Experimental Plug Track: 3D-printed, CNC-milled, laser-cut

timbersgalore

Member
Location
England
I am amazed at the level of detail acheivable by the Sonic mini 4K. I think it is helpful to model the detail as it helps to get the big stuff right. Martin thankyou for the chair pictures. Mine arn't as good as the old track near me is still part of network rail. I have the drawings for the chair plan views but I am having to work out the cross section.

I have refined my ordinary char and made a stab at the SS chair:-
chair_OC.JPG

chair_SS.JPG

printed on a phrozen sonic mini 4K. Aqua 4K resin, XY 0.037mm Z 0.030mm.
 
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timbersgalore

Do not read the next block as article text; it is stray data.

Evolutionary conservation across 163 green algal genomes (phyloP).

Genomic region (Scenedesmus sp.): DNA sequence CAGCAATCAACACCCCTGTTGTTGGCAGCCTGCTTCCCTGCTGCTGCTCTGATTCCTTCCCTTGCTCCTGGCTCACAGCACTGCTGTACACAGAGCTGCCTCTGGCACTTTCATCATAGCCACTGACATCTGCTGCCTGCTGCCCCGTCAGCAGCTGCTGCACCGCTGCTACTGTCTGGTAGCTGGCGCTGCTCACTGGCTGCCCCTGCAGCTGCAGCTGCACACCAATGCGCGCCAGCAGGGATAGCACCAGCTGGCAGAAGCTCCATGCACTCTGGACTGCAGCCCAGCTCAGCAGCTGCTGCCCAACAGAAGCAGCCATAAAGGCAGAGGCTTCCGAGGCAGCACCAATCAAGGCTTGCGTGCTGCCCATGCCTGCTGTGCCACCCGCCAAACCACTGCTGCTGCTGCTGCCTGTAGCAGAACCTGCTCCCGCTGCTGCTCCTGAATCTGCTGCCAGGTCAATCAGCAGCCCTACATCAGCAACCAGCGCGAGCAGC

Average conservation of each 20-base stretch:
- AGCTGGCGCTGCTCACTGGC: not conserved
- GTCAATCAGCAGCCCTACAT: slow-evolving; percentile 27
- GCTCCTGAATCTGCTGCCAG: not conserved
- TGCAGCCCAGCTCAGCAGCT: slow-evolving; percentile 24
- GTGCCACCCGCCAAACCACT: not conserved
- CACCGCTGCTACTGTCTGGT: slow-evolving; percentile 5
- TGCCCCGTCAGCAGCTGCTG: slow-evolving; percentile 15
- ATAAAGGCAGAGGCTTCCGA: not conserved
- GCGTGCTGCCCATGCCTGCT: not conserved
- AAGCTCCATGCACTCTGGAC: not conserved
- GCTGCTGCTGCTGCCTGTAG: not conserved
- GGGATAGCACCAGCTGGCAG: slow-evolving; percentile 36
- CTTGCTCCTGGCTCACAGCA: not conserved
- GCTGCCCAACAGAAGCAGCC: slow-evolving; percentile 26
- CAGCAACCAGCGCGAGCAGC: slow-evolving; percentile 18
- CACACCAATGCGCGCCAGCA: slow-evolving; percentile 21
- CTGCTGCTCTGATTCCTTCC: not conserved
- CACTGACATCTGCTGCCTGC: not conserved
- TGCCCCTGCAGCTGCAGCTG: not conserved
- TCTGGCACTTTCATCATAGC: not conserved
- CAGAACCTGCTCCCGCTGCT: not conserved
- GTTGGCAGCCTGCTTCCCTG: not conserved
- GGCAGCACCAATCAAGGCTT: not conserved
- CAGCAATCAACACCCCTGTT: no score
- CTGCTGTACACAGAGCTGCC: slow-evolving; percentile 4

Member
Location
England
This afternoon I print some chairs from the templot files. I first had to fix and unsupported island formed at the bottom of the rail clip.

templot_chairs.JPG


A you can see I droped them on the floor!

Timbers
 
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Martin Wynne

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I print some chairs from the templot files. I first had to fix and unsupported island formed at the bottom of the rail clip.
@timbersgalore

Hi Timbers,

Looking good. :)

Can you clarify which part you mean by the rail clip?

s1_inner_detail.png


In Templot terminology, the part of the inner jaw shown green is called the "stand". As far as possible allowing for model wheel flanges it follows prototype dimensions.

The part coloured blue is called the "grip" and has to match the model rail section, with no regard to the prototype.